For a Clear Definition of the Discipline of Translation Studies, or Why the Earth Is Not Flat

By Lautel-Ribstein, Florence | European English Messenger, Winter 2013 | Go to article overview

For a Clear Definition of the Discipline of Translation Studies, or Why the Earth Is Not Flat


Lautel-Ribstein, Florence, European English Messenger


1. Introduction

Over the last thirty years in France, the word "traductology" has led to numerous and sometimes polemical publications. It is a non-equivalent equivalent of the expression "Translation Studies" that is supposed to completely cover this discipline. Its ambition is to reflect on translation practices and the associated theories they give rise to, as well as on the history of translation. The "traductology" commentary required at the competitive examinations for future teachers in French secondary schools has done little to improve things. In fact, it has rather gone against the research in the international community of translation specialists, because of a lack of clear definition of what "translation[al]ist" and "traductology" actually mean, as well as of both a real and official recognition of this discipline as an independent section within the framework of the CNU (The National Committee for Universities).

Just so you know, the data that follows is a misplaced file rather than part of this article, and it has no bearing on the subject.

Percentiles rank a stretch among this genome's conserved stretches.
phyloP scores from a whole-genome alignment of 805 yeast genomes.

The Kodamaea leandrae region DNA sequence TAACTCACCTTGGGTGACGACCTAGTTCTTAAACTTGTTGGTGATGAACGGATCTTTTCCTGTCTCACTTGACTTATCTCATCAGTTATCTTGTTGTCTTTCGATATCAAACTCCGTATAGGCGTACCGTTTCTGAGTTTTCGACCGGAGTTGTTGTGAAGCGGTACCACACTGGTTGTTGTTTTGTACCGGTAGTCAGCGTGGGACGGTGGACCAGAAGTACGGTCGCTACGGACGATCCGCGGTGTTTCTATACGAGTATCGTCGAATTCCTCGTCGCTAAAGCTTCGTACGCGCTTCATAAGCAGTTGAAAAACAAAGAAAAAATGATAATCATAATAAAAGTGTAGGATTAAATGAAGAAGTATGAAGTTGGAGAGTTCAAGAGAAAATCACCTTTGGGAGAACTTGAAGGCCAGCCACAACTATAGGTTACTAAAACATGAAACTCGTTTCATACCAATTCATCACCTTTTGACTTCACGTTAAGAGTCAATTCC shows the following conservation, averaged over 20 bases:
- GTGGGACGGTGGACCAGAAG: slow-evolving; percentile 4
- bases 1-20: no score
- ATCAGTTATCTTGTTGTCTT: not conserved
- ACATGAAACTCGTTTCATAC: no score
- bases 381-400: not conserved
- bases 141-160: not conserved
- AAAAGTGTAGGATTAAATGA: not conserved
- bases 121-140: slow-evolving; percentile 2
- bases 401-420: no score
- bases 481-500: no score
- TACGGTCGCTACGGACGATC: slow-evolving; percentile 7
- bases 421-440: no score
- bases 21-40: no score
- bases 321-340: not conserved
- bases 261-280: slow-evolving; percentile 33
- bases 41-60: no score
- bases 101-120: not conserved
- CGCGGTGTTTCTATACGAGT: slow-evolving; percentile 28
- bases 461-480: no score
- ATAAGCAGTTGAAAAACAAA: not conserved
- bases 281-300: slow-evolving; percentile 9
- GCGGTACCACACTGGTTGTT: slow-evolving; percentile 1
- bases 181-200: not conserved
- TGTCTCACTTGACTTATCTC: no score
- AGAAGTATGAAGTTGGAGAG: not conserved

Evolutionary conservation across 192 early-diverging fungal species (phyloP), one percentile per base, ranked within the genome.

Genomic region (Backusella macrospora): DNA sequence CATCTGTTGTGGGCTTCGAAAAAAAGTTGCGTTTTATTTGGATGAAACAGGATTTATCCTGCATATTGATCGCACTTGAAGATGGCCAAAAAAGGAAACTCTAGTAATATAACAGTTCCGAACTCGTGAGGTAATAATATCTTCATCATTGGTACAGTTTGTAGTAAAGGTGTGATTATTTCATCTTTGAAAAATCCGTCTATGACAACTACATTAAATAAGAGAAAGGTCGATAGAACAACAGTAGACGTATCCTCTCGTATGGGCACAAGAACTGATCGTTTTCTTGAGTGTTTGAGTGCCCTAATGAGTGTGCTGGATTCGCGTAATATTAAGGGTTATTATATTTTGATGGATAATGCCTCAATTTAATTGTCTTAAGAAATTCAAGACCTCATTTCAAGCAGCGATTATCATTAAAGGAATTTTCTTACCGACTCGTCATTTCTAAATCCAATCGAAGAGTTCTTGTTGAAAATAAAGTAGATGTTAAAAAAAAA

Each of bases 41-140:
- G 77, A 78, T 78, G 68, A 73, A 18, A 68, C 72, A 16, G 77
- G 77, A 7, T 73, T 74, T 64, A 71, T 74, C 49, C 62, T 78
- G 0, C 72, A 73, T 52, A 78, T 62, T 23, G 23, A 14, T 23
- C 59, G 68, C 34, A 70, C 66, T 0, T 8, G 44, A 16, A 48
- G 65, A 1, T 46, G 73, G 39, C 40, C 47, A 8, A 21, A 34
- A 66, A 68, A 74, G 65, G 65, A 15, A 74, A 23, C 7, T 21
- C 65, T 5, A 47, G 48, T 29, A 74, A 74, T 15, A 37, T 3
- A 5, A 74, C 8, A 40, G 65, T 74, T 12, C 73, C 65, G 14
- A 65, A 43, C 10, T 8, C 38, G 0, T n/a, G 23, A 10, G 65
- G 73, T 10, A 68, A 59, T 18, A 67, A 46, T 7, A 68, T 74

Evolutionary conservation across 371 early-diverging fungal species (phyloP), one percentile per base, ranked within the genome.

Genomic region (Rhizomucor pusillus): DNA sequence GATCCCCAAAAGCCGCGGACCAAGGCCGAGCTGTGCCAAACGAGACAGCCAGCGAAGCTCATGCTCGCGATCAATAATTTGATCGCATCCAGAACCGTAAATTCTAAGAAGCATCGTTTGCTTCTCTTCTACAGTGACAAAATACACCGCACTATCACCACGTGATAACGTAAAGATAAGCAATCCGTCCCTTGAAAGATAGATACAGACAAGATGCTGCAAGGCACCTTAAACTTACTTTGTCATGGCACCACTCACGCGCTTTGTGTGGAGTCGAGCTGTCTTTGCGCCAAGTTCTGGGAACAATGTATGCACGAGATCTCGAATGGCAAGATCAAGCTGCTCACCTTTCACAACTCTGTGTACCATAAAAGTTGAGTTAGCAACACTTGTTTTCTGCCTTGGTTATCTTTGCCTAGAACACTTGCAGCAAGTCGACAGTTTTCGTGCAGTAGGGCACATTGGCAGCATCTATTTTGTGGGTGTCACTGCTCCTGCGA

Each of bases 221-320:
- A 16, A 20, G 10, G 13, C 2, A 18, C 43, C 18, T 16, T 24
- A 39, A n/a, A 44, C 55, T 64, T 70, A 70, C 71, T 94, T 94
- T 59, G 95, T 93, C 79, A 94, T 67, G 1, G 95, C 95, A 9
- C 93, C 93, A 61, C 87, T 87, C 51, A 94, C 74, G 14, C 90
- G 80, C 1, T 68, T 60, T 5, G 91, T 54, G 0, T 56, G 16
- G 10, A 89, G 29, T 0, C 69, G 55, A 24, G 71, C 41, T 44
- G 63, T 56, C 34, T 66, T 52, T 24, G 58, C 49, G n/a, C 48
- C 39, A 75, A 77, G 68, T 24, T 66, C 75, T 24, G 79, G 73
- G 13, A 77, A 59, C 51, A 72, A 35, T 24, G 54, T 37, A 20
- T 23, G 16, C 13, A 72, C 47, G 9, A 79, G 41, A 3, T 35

Indeed, the "traductology" commentary, which, for the sake of intellectual honesty, should perhaps be called by its real name, an exercise in applied linguistics, contradicts the scientific development of this field nationally and internationally, because of its isolation from all the disciplines that translation studies actually overlap. It has quite naturally made a great number of professional and university translators snigger, philosophers of language shrug their shoulders, made literature specialists sigh, and created feelings of embarrassment among numerous linguists, who usually prefer less sterile and more fruitful issues related to translational approaches. And, one must add, rightly so: for the earth is not flat. The dominant model for the "traductology" commentary by those who prepare for the competitive examinations is based on the use of dictionaries and manuals, and focuses on language acts only. It is also one that values directly or indirectly the dissociation of semantic processing out of context and pragmatic processing in context where, according to Pierre Cadiot (2010: 14), "the signification of a word is first the object of fixation and 'referential' as well as 'ontological' individuation, that assumes globally a certain atomism of meaning coupled to categories of entities--or objects--and syntactic configurations" (my translation) (1). This approach favours a type of "realism" and allows for a first fixed relationship between/perception/representation / conscience on the one hand, and language on the other. The well-known triangle for "designation, referencing and categorisation" outlined by Georges Kleiber (1999) allows us to point out that the lexicon is here understood as being, Cadiot (2010: 15) says, "a completed and prior synthesis, and reserves the examination of improperly adapted usages for the next stage, where secondary mechanisms related to derivation or inference intervene"(my translation) (2). If this is the basis for the teaching of translation to our students, well then, yes, the earth is flat. And flat will also be, ipso facto, the translations they will produce. Indeed a translation reveals quite a great deal and a lot more than one imagines: its coherence and its unity--or their absence--show the depth of reflection that has been problematized, the possible attachment to language acts alone, with disregard for discourse analysis or, on the contrary, the taking into account--especially for a literary text--of the process of subjectivation to the work in the source text following the critical positioning of the translator.